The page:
What You Should Include on a For Sale Sign

It’s often hard for agents, new agents in particular, to resist including too much information on for sale signs. If you’re thinking, “How can more information ever be a bad thing?”, you’re in good company. To understand the “why” behind limiting details on signs, you have to stop thinking like yourself and begin thinking like a prospective buyer. Consider the following scenario:

Jane Smith is in the market for a larger house. She hasn’t put her house on the market yet, but she plans to soon. Finding a house to buy is on Jane’s mind, but it isn’t her top priority. The busy mom is on her way to work. She’s driving faster than usual because she’s running late. Jane takes a shortcut to save time. As she speeds past a house that’s not on her typical route, she spots your for sale sign in the yard. The house piques her interest. She quickly scans your for sale sign. Unfortunately, you included every possible way to contact you on the sign. Jane cannot quickly distinguish your name from the mass of text. You never hear from Jane and lose out on her purchase and the commission from the sale of her home.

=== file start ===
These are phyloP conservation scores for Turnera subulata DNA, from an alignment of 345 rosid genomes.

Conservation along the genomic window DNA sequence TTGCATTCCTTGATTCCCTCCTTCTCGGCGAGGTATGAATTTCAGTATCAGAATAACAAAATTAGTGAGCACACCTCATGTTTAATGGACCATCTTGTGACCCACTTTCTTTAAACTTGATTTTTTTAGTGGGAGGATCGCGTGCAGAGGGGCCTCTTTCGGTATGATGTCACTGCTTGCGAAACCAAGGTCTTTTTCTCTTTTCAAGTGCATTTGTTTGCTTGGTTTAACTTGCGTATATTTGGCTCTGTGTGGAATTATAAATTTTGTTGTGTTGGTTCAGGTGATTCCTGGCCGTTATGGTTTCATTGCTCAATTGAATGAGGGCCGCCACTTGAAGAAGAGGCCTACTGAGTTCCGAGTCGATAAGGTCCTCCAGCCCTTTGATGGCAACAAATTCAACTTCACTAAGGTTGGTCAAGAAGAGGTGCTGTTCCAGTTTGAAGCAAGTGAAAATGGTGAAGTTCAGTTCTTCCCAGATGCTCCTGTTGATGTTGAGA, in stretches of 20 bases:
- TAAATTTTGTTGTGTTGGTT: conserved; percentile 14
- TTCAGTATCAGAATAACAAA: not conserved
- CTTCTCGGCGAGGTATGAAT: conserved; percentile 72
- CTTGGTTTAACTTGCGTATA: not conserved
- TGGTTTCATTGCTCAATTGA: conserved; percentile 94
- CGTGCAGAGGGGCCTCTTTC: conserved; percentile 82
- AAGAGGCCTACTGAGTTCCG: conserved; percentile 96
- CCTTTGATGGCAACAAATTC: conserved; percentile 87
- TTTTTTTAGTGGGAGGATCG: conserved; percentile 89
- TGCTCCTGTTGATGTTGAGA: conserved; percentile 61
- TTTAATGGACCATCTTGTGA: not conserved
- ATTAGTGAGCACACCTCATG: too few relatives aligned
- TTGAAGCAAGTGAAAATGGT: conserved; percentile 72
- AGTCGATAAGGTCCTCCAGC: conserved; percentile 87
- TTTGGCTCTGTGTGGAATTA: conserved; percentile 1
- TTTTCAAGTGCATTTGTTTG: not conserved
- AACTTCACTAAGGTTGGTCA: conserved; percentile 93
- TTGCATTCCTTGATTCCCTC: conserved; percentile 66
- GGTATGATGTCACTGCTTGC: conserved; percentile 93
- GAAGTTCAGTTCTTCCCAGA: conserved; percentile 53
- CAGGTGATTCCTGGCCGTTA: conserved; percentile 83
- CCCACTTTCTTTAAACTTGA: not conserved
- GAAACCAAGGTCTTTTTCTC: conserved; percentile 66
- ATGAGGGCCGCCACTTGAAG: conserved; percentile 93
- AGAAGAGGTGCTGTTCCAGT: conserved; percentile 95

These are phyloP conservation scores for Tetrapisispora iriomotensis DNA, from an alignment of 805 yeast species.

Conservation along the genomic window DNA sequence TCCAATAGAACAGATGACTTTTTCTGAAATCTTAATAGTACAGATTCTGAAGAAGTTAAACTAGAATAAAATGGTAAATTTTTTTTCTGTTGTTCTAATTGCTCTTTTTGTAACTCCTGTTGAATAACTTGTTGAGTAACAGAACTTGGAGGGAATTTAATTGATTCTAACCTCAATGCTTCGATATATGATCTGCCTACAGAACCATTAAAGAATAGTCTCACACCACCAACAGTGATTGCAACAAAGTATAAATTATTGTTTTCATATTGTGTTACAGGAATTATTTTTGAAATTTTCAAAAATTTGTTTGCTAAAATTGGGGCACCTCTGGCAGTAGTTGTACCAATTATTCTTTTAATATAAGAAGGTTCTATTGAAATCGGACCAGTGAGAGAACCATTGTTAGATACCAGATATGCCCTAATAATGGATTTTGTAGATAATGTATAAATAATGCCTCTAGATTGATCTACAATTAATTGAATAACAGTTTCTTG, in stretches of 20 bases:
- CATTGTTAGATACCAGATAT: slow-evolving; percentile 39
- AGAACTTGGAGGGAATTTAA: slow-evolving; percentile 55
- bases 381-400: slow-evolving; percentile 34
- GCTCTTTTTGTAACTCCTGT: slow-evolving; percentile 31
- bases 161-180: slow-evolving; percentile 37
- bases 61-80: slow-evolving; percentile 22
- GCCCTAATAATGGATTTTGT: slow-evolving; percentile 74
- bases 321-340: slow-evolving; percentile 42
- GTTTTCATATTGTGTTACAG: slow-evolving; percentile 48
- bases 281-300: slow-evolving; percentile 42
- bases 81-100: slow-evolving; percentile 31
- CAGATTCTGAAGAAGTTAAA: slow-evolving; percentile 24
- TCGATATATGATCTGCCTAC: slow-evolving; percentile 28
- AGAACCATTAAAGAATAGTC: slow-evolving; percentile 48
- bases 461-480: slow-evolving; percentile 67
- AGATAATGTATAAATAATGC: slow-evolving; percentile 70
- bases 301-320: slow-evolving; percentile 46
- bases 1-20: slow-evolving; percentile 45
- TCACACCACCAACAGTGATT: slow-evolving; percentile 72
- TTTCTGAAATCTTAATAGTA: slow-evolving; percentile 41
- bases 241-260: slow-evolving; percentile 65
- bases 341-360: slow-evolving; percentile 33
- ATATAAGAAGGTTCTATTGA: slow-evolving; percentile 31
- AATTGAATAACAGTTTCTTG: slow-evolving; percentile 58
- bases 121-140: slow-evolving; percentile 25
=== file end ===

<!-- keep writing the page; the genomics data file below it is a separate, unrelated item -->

This fictional scenario is a prime example of how real estate signs are viewed in real life. Homebuyers and potential clients don’t live in the ideal world we all tend to envision when choosing what goes on a real estate sign. The easier you make it for prospective buyers to get the information they need, the more you will sell. The amount of information on a real estate sign is like aspirin for a headache — the ideal amount is helpful, but more is not better.

Riders for Real Estate Signs